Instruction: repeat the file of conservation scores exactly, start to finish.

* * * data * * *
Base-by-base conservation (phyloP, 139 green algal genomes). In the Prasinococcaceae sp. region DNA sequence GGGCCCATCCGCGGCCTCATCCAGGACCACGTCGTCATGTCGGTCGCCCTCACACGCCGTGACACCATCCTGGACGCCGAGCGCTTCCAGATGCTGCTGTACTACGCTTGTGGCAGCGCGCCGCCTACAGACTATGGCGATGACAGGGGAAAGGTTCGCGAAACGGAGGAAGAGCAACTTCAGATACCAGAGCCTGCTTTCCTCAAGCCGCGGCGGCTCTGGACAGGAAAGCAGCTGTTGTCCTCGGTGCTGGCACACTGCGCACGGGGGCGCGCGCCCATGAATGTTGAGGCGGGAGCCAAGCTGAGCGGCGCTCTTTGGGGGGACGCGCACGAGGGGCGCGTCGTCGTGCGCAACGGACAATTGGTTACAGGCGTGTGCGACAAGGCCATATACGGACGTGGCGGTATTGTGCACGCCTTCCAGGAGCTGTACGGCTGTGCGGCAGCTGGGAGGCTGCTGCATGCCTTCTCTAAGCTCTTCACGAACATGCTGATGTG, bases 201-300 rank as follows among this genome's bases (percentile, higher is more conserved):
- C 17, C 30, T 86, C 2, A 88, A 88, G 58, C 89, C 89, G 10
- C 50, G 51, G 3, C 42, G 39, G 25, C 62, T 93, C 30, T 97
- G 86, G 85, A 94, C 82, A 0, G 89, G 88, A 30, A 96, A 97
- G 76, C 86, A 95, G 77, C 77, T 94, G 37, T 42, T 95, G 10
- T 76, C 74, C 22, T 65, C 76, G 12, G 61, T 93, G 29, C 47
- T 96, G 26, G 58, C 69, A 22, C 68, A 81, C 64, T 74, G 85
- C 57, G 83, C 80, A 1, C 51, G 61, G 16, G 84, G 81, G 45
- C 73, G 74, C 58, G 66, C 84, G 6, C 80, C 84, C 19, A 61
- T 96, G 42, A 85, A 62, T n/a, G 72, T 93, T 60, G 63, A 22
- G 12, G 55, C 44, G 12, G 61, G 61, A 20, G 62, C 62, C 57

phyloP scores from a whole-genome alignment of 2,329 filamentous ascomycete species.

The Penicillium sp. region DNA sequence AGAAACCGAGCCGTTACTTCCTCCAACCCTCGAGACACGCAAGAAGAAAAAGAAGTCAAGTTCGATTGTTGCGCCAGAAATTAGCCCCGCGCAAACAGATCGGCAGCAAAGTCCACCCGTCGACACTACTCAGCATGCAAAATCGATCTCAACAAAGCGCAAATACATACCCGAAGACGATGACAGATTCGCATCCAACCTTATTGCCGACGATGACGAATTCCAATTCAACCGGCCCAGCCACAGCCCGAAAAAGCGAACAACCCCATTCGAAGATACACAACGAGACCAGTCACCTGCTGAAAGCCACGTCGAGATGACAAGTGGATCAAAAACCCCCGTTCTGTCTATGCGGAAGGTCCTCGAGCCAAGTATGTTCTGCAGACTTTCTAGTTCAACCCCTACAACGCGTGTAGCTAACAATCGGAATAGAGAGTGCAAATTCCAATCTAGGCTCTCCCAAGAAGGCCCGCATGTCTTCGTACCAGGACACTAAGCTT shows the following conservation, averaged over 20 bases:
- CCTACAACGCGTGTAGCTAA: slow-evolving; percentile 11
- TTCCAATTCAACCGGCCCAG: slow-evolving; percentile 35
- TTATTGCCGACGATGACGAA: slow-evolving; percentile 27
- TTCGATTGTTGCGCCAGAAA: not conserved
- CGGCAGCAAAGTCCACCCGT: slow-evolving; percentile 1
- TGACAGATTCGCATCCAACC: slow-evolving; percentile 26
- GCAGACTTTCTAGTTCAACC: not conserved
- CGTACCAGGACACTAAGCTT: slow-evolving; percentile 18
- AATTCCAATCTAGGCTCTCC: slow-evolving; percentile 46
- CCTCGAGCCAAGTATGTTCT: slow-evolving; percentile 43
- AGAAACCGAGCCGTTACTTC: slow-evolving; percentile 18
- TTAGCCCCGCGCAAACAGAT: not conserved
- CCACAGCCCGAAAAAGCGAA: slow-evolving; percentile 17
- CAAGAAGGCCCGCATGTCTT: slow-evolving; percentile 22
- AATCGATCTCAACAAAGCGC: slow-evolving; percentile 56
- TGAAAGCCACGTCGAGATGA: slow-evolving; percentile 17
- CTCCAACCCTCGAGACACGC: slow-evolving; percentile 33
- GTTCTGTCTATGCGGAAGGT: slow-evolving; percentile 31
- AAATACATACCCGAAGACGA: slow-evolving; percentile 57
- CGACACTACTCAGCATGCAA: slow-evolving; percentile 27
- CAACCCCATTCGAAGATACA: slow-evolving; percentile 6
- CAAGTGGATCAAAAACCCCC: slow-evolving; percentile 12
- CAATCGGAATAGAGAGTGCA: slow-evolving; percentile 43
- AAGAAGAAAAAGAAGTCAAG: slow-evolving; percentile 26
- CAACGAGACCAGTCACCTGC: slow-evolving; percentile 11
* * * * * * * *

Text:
Base-by-base conservation (phyloP, 139 green algal genomes). In the Prasinococcaceae sp. region DNA sequence GGGCCCATCCGCGGCCTCATCCAGGACCACGTCGTCATGTCGGTCGCCCTCACACGCCGTGACACCATCCTGGACGCCGAGCGCTTCCAGATGCTGCTGTACTACGCTTGTGGCAGCGCGCCGCCTACAGACTATGGCGATGACAGGGGAAAGGTTCGCGAAACGGAGGAAGAGCAACTTCAGATACCAGAGCCTGCTTTCCTCAAGCCGCGGCGGCTCTGGACAGGAAAGCAGCTGTTGTCCTCGGTGCTGGCACACTGCGCACGGGGGCGCGCGCCCATGAATGTTGAGGCGGGAGCCAAGCTGAGCGGCGCTCTTTGGGGGGACGCGCACGAGGGGCGCGTCGTCGTGCGCAACGGACAATTGGTTACAGGCGTGTGCGACAAGGCCATATACGGACGTGGCGGTATTGTGCACGCCTTCCAGGAGCTGTACGGCTGTGCGGCAGCTGGGAGGCTGCTGCATGCCTTCTCTAAGCTCTTCACGAACATGCTGATGTG, bases 201-300 rank as follows among this genome's bases (percentile, higher is more conserved):
- C 17, C 30, T 86, C 2, A 88, A 88, G 58, C 89, C 89, G 10
- C 50, G 51, G 3, C 42, G 39, G 25, C 62, T 93, C 30, T 97
- G 86, G 85, A 94, C 82, A 0, G 89, G 88, A 30, A 96, A 97
- G 76, C 86, A 95, G 77, C 77, T 94, G 37, T 42, T 95, G 10
- T 76, C 74, C 22, T 65, C 76, G 12, G 61, T 93, G 29, C 47
- T 96, G 26, G 58, C 69, A 22, C 68, A 81, C 64, T 74, G 85
- C 57, G 83, C 80, A 1, C 51, G 61, G 16, G 84, G 81, G 45
- C 73, G 74, C 58, G 66, C 84, G 6, C 80, C 84, C 19, A 61
- T 96, G 42, A 85, A 62, T n/a, G 72, T 93, T 60, G 63, A 22
- G 12, G 55, C 44, G 12, G 61, G 61, A 20, G 62, C 62, C 57

phyloP scores from a whole-genome alignment of 2,329 filamentous ascomycete species.

The Penicillium sp. region DNA sequence AGAAACCGAGCCGTTACTTCCTCCAACCCTCGAGACACGCAAGAAGAAAAAGAAGTCAAGTTCGATTGTTGCGCCAGAAATTAGCCCCGCGCAAACAGATCGGCAGCAAAGTCCACCCGTCGACACTACTCAGCATGCAAAATCGATCTCAACAAAGCGCAAATACATACCCGAAGACGATGACAGATTCGCATCCAACCTTATTGCCGACGATGACGAATTCCAATTCAACCGGCCCAGCCACAGCCCGAAAAAGCGAACAACCCCATTCGAAGATACACAACGAGACCAGTCACCTGCTGAAAGCCACGTCGAGATGACAAGTGGATCAAAAACCCCCGTTCTGTCTATGCGGAAGGTCCTCGAGCCAAGTATGTTCTGCAGACTTTCTAGTTCAACCCCTACAACGCGTGTAGCTAACAATCGGAATAGAGAGTGCAAATTCCAATCTAGGCTCTCCCAAGAAGGCCCGCATGTCTTCGTACCAGGACACTAAGCTT shows the following conservation, averaged over 20 bases:
- CCTACAACGCGTGTAGCTAA: slow-evolving; percentile 11
- TTCCAATTCAACCGGCCCAG: slow-evolving; percentile 35
- TTATTGCCGACGATGACGAA: slow-evolving; percentile 27
- TTCGATTGTTGCGCCAGAAA: not conserved
- CGGCAGCAAAGTCCACCCGT: slow-evolving; percentile 1
- TGACAGATTCGCATCCAACC: slow-evolving; percentile 26
- GCAGACTTTCTAGTTCAACC: not conserved
- CGTACCAGGACACTAAGCTT: slow-evolving; percentile 18
- AATTCCAATCTAGGCTCTCC: slow-evolving; percentile 46
- CCTCGAGCCAAGTATGTTCT: slow-evolving; percentile 43
- AGAAACCGAGCCGTTACTTC: slow-evolving; percentile 18
- TTAGCCCCGCGCAAACAGAT: not conserved
- CCACAGCCCGAAAAAGCGAA: slow-evolving; percentile 17
- CAAGAAGGCCCGCATGTCTT: slow-evolving; percentile 22
- AATCGATCTCAACAAAGCGC: slow-evolving; percentile 56
- TGAAAGCCACGTCGAGATGA: slow-evolving; percentile 17
- CTCCAACCCTCGAGACACGC: slow-evolving; percentile 33
- GTTCTGTCTATGCGGAAGGT: slow-evolving; percentile 31
- AAATACATACCCGAAGACGA: slow-evolving; percentile 57
- CGACACTACTCAGCATGCAA: slow-evolving; percentile 27
- CAACCCCATTCGAAGATACA: slow-evolving; percentile 6
- CAAGTGGATCAAAAACCCCC: slow-evolving; percentile 12
- CAATCGGAATAGAGAGTGCA: slow-evolving; percentile 43
- AAGAAGAAAAAGAAGTCAAG: slow-evolving; percentile 26
- CAACGAGACCAGTCACCTGC: slow-evolving; percentile 11